“Is embalming always required?  No, though your funeral home may require it if you select certain arrangements, such as a viewing.” Any time you’re going to be in smelling range of a cadaver, you want to trust the professionals on the subject of freshness.

“Should there be an open casket? If the person suffered before death, it is advisable to view the body.” That seems counterintuitive and more than a little insensitive.

“When the casket is open, how should the deceased be presented? Appearance should be as natural as possible. Leave their glasses on.” Also toupees, false teeth and clothes, I presume.

With all I’ve learned from this site, maybe I’ll consider something based on another culture after all. Maybe the Zoroasters have the right idea for modern times, with their green approach and cool name. My mid-sized South Carolina town doesn’t have a “Tower of Silence” or very many vultures, so perhaps some customization would be in order. Our tallest structure is the water tower and our nastiest creatures are drunk teenagers, so I’m hereby requesting that someone lay me out on top of the tower and let local kids entomb me in spray-painted graffiti.

Hindu cremation (not exactly SCI's style)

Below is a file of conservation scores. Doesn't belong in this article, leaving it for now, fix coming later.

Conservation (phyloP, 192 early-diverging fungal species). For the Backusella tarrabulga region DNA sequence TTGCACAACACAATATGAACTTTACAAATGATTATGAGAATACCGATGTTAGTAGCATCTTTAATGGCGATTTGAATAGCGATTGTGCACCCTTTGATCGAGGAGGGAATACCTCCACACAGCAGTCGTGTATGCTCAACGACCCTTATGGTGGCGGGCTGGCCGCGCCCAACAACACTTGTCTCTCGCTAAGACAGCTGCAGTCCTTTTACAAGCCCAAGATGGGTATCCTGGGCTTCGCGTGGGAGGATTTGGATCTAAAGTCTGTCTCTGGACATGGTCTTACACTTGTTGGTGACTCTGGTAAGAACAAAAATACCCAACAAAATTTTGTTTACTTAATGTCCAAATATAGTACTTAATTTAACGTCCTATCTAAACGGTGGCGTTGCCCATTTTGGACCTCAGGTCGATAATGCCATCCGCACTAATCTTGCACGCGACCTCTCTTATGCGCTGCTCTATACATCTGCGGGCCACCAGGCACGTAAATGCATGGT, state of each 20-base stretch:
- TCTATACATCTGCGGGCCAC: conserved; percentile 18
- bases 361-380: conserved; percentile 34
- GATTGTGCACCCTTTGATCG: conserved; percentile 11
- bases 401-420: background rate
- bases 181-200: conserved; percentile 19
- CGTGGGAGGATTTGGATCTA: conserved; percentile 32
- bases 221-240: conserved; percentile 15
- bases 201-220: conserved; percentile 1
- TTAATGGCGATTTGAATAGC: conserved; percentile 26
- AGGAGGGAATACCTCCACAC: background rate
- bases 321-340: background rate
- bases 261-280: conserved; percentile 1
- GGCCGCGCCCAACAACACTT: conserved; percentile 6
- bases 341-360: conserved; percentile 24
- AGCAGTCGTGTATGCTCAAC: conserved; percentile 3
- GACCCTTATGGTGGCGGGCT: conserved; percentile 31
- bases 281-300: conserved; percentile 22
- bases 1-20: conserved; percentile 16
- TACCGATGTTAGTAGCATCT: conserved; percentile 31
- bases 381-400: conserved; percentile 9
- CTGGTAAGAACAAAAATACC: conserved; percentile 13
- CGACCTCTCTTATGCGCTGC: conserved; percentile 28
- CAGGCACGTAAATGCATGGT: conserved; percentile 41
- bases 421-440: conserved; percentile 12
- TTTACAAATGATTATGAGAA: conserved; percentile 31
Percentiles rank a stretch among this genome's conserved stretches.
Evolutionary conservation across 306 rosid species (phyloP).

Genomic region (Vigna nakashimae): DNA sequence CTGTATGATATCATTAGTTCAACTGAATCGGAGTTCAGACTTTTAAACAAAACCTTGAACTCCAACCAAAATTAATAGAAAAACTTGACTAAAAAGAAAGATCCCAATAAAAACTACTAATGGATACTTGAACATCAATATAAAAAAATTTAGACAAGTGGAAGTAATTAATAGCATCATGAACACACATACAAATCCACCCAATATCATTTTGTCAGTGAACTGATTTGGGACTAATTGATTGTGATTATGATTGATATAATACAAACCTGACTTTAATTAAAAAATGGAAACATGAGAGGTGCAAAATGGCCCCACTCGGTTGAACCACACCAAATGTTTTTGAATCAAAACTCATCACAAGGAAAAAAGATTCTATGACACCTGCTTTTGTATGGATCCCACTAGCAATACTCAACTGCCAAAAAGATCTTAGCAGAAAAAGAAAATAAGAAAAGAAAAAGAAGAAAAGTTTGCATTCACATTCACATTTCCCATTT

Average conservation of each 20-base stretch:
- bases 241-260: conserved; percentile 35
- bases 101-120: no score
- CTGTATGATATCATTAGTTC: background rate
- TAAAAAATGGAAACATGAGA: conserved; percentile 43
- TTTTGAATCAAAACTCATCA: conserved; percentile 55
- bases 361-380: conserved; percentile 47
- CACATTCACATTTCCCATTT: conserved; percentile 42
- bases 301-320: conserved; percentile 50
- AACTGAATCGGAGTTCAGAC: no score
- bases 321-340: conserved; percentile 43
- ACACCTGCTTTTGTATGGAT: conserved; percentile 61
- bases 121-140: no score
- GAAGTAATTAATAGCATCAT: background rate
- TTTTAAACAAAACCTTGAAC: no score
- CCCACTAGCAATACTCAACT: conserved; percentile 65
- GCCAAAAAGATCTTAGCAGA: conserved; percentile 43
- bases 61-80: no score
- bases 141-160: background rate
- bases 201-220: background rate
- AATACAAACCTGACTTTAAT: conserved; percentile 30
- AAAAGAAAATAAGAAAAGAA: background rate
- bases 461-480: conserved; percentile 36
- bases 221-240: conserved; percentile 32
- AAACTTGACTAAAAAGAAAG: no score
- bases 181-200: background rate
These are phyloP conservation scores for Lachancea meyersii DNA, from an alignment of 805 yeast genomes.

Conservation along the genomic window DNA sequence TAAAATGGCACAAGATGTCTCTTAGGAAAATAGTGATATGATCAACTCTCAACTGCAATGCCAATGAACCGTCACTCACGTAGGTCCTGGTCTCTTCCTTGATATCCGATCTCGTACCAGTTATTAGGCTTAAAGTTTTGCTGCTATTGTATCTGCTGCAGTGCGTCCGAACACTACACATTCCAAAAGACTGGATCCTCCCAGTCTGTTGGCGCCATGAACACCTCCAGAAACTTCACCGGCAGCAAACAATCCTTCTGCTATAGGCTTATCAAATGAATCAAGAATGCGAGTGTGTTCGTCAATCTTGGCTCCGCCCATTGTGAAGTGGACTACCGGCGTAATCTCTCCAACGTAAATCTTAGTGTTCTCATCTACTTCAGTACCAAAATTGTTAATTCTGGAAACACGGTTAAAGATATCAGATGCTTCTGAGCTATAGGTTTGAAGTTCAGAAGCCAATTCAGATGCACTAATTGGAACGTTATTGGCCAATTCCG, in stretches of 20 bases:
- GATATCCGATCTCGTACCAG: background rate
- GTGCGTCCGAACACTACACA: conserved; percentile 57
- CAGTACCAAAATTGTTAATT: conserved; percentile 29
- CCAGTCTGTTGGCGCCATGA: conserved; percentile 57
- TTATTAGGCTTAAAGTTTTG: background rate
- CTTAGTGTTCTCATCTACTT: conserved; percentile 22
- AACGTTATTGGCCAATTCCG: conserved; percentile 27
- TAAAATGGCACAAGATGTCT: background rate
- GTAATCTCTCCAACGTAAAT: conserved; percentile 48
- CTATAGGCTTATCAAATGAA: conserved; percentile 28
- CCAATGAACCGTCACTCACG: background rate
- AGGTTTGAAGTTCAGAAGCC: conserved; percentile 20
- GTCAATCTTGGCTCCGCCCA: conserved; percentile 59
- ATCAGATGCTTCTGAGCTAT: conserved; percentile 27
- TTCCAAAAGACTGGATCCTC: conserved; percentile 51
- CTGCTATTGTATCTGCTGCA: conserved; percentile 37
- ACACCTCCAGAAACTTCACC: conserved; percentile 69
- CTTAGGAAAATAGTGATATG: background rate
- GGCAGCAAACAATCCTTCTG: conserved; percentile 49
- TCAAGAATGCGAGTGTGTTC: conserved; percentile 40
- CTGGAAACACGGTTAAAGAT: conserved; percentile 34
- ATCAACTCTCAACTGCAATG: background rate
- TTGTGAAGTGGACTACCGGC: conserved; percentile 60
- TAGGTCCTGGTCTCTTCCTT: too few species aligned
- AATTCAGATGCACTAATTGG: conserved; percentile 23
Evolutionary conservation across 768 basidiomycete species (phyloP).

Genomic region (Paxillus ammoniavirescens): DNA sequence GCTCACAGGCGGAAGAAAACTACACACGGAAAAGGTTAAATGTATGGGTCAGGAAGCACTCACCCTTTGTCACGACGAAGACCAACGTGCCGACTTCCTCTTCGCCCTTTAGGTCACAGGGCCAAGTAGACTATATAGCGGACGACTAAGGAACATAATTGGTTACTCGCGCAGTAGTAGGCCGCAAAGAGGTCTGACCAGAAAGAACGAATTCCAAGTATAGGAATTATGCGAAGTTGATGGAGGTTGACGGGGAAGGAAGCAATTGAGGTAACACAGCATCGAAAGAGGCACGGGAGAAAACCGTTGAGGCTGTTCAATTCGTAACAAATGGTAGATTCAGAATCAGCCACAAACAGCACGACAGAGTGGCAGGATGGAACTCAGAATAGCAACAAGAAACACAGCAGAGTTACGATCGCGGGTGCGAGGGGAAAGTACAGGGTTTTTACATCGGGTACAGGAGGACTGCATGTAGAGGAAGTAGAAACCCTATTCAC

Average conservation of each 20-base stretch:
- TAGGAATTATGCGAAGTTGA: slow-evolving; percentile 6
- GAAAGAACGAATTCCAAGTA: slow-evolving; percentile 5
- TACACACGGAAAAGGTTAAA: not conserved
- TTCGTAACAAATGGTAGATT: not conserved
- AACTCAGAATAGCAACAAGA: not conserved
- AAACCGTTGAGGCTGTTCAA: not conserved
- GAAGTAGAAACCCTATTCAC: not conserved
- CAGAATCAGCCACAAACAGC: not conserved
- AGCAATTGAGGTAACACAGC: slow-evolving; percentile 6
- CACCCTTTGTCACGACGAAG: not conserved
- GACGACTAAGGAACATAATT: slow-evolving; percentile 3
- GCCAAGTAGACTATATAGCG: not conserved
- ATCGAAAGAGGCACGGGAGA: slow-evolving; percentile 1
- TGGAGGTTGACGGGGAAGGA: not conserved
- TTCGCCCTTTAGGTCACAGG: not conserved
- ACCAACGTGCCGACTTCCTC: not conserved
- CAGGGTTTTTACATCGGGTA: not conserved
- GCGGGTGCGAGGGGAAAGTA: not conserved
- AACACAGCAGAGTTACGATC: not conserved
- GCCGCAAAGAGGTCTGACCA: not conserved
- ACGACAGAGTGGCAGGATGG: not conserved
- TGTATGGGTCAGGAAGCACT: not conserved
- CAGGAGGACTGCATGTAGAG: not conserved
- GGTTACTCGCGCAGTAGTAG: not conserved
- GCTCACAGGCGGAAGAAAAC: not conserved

Hindu cremation (not exactly SCI's style)

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7 Responses to “Website Review: Mortuary.com”

  1. Anonymously Secret Says:

    Some Hindus put the cremated ashes into a jar and throw them into the sea. Signifies freedom or something — or getting eaten by fishes. One of the popular beaches around my state is a popular site for ash jar ‘dumping’. But of course in the end, these jars are washed up on shore by tide and innocent kids will play with sand among the mass of broken jars and human ashes.

  2. tom1950 Says:

    I think I’d prefer being mummified. That way, I could go around walking with a stiff-legged gait, dripping pieces of gauze, and scare the hell out of my relatives.

    My second choice would be tossed into a volcano as a sacrifice. Maybe some good would come of it – except to me, of course.